Croatian agriculture and food exports boomed last year, according to official figures.
At the same time, imports fell – though still outstripped in value Croatia’s exports.
Provisional data from the country’s Central Bureau of Statistics puts the total value of Croatian agriculture and food exports between January to September last year at €1.7 billion (£1.5 billion) – an increase of five per cent from the same period in 2019.
During the same nine month period some €2.5 billion (£2.2 billion) worth of agricultural goods and food items were imported – though that was still a decline of 7.3 per cent on the previous year.
The two performances taken together means Croatia’s trade deficit in agriculture and food decreased by more than a quarter at 26.6 per cent year or year.
Exports from agriculture and food production sectors make up almost 16 per cent of the country’s total exports, of which corn accounted for 5.4 per cent.
Indeed, the export of cereals generated €205.4 million (£184.4 million), up some €62.6 million (£56.2 million), while food products, including manufactured and processed items such as sauces, soups and ice cream, grossed €168 million.
Exports of live animals also increased by €10.1 million.
The fish and seafood sector also did well in the export market, up €14.5 million to €147.4 million (£132.4 million).
Germany remains central to the Croatian economy in that its takes the largest share of its exports and in return German produce makes up a huge part of its imports.
Italy, however, is now also emerging as one of Croatia’s best customers, taking some €300 million worth of its agricultural and food output – up 22 per cent on the previous year, with maize, wheat and soybeans, tobacco products, sea bass and bream the most important items
Overall, Italian imports amounted to almost 18 per cent of Croatia’s total exports.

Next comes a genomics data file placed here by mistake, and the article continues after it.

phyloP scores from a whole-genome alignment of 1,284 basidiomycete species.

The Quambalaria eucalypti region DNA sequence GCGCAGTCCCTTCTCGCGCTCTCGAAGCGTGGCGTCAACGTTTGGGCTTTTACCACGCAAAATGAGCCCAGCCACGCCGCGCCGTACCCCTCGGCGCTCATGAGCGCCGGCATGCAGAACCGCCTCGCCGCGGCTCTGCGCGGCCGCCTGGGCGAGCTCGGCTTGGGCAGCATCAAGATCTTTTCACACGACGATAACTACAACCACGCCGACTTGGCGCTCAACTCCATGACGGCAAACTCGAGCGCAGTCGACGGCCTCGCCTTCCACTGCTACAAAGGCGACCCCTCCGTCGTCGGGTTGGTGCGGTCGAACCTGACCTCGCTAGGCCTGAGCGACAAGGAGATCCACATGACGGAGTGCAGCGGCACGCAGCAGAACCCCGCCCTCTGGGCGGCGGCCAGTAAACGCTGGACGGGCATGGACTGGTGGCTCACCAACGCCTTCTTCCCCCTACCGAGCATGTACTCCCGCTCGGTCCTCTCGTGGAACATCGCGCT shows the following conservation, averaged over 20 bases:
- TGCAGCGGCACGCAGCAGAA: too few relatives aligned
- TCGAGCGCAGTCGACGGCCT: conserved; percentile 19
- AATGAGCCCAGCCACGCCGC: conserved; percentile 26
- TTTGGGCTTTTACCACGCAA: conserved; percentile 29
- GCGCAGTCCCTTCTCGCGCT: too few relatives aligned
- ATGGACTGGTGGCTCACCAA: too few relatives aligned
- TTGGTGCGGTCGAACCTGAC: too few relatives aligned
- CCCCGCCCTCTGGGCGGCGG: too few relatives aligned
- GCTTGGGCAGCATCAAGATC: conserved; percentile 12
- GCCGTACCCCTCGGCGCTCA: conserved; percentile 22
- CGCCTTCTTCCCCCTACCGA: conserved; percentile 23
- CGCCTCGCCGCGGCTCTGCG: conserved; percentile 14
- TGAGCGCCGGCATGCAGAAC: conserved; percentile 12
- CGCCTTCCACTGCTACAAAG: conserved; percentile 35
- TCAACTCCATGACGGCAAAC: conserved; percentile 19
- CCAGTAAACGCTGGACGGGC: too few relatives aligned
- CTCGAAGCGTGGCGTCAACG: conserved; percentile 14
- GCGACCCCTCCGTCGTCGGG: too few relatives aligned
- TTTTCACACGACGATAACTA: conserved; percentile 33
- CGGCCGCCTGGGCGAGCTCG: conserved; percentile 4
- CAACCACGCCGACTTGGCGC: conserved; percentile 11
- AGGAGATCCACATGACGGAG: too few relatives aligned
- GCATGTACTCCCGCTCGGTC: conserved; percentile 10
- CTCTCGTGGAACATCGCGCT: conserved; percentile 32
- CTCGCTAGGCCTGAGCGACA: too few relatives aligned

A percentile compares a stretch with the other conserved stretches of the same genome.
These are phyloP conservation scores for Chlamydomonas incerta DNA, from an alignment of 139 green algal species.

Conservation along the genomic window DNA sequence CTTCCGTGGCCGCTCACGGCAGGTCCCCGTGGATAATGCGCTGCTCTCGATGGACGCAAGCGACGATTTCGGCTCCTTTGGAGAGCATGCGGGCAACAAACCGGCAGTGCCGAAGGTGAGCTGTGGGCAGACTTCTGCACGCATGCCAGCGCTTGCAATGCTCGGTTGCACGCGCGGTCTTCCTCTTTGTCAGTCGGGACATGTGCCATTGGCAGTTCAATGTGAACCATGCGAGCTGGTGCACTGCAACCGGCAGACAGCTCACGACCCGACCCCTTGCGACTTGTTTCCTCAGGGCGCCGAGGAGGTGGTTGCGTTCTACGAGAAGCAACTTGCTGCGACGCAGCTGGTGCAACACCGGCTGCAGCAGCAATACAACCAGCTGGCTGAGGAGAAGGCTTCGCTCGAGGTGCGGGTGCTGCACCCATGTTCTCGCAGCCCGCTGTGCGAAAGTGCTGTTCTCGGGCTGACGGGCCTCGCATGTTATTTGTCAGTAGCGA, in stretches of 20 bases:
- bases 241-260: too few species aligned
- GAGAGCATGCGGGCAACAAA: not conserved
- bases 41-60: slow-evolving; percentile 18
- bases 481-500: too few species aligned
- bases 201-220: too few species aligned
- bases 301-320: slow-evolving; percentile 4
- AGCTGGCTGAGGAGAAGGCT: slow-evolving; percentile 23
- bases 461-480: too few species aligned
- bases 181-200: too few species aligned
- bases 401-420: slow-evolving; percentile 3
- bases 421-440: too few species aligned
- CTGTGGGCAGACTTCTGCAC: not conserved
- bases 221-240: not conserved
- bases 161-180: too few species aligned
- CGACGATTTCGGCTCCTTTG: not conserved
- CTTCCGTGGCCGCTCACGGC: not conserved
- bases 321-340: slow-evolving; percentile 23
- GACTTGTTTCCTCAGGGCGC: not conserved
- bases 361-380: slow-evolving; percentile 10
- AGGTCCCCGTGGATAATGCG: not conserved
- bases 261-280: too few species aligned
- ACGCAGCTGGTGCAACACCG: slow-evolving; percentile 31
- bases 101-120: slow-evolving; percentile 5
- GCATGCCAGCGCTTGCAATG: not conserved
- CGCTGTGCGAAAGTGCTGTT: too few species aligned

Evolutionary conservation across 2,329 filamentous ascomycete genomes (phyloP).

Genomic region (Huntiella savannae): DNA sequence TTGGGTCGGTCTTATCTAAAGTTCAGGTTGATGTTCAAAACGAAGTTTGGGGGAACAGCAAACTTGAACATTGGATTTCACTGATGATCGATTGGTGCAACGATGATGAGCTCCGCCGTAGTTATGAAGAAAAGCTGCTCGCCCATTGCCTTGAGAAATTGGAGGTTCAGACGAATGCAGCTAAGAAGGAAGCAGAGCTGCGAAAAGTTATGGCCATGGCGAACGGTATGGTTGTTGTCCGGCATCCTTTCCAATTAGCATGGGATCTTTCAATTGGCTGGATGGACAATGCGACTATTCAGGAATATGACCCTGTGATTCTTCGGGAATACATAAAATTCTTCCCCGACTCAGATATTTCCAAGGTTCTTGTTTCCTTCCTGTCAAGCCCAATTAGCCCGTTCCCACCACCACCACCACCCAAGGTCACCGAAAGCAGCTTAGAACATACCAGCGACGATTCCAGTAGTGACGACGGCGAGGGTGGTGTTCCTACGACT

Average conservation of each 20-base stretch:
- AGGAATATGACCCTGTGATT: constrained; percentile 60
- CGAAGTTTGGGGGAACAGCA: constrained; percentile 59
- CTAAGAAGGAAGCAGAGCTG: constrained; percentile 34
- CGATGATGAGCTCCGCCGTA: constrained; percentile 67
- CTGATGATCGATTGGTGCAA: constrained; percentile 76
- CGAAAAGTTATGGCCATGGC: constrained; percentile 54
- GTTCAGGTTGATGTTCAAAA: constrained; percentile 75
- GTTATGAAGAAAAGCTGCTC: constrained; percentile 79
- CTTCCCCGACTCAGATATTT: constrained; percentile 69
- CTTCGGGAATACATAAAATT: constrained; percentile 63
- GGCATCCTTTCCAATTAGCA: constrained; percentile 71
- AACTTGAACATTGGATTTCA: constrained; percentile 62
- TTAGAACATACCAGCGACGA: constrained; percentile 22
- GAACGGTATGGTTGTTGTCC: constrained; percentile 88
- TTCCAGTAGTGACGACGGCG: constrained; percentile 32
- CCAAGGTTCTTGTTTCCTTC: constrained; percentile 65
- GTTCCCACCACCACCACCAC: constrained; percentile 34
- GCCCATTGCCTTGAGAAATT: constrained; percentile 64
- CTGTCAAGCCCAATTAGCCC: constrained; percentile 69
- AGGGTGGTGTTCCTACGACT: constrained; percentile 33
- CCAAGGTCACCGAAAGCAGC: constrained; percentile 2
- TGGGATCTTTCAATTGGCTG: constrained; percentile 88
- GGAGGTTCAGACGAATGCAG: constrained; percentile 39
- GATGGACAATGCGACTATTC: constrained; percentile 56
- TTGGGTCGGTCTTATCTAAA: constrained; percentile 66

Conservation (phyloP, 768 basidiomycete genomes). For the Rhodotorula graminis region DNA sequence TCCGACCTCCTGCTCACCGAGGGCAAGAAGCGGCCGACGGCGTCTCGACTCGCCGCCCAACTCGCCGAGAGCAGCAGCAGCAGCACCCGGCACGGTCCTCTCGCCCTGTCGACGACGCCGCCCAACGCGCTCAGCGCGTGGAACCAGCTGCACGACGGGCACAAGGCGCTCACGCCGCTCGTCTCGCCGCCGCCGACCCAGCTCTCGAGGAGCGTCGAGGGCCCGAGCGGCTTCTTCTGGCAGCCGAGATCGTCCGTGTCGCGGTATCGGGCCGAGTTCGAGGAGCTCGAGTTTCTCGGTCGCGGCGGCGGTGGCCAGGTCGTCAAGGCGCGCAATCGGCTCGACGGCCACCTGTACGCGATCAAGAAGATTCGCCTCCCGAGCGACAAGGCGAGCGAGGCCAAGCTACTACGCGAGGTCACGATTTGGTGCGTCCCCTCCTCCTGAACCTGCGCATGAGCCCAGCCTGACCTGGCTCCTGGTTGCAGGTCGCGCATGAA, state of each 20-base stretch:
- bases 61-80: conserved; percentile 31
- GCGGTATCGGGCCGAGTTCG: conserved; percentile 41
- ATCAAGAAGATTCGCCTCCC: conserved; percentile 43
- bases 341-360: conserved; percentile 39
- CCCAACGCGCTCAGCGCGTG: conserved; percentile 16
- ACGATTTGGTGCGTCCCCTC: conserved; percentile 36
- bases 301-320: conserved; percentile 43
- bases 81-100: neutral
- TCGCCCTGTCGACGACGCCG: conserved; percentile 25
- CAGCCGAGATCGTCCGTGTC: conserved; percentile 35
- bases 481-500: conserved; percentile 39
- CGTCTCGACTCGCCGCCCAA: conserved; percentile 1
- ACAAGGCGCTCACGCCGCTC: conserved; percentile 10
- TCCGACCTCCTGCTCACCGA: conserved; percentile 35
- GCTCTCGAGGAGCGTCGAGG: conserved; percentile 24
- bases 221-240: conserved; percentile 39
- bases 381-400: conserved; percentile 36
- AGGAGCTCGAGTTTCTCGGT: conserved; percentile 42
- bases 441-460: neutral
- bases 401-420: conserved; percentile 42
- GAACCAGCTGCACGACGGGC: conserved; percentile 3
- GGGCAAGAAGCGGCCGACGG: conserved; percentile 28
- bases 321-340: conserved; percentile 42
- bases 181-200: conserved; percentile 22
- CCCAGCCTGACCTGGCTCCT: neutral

By contrast, Italy’s exports to Croatia fell by more than 16 per cent to €263 million over the same January-September period.
Last month the government in Zagreb voted to declare an exclusive economic zone (EEZ), to be confirmed this month, between Croatia, Italy and Solvenia.
Foreign and European Affairs Minister Gordan Grlic Radman said that “an understanding has been reached” in discussions with his Slovenian and Italian counterparts that Croatia and Italy would declare an EEZ after a trilateral meeting in January 2021.
Grlic Radman added that they would also discuss strengthening cooperation in the Adriatic area, with the aim of its environmental protection and blue economy management.
Agriculture Minister Marija Vuckovic said that the EEZ would further improve an already “deep, lately even excellent cooperation with Italy” on the issues of fishing fleets and resource management.
Prime Minister Andrej Plenkovic said the EEZ would, compared with the existing Ecological and Fisheries Protection Zone (ZERP) declared in 2003, bring two new rights – the construction of artificial islands and the use of the power of the sea, wind and currents.
The Ministry of Foreign and European Affairs last week said that the declaration of the EEZ was the result of implementation of the common fisheries policy of Croatia and Italy, as well as of cooperation in the field of environmental protection.
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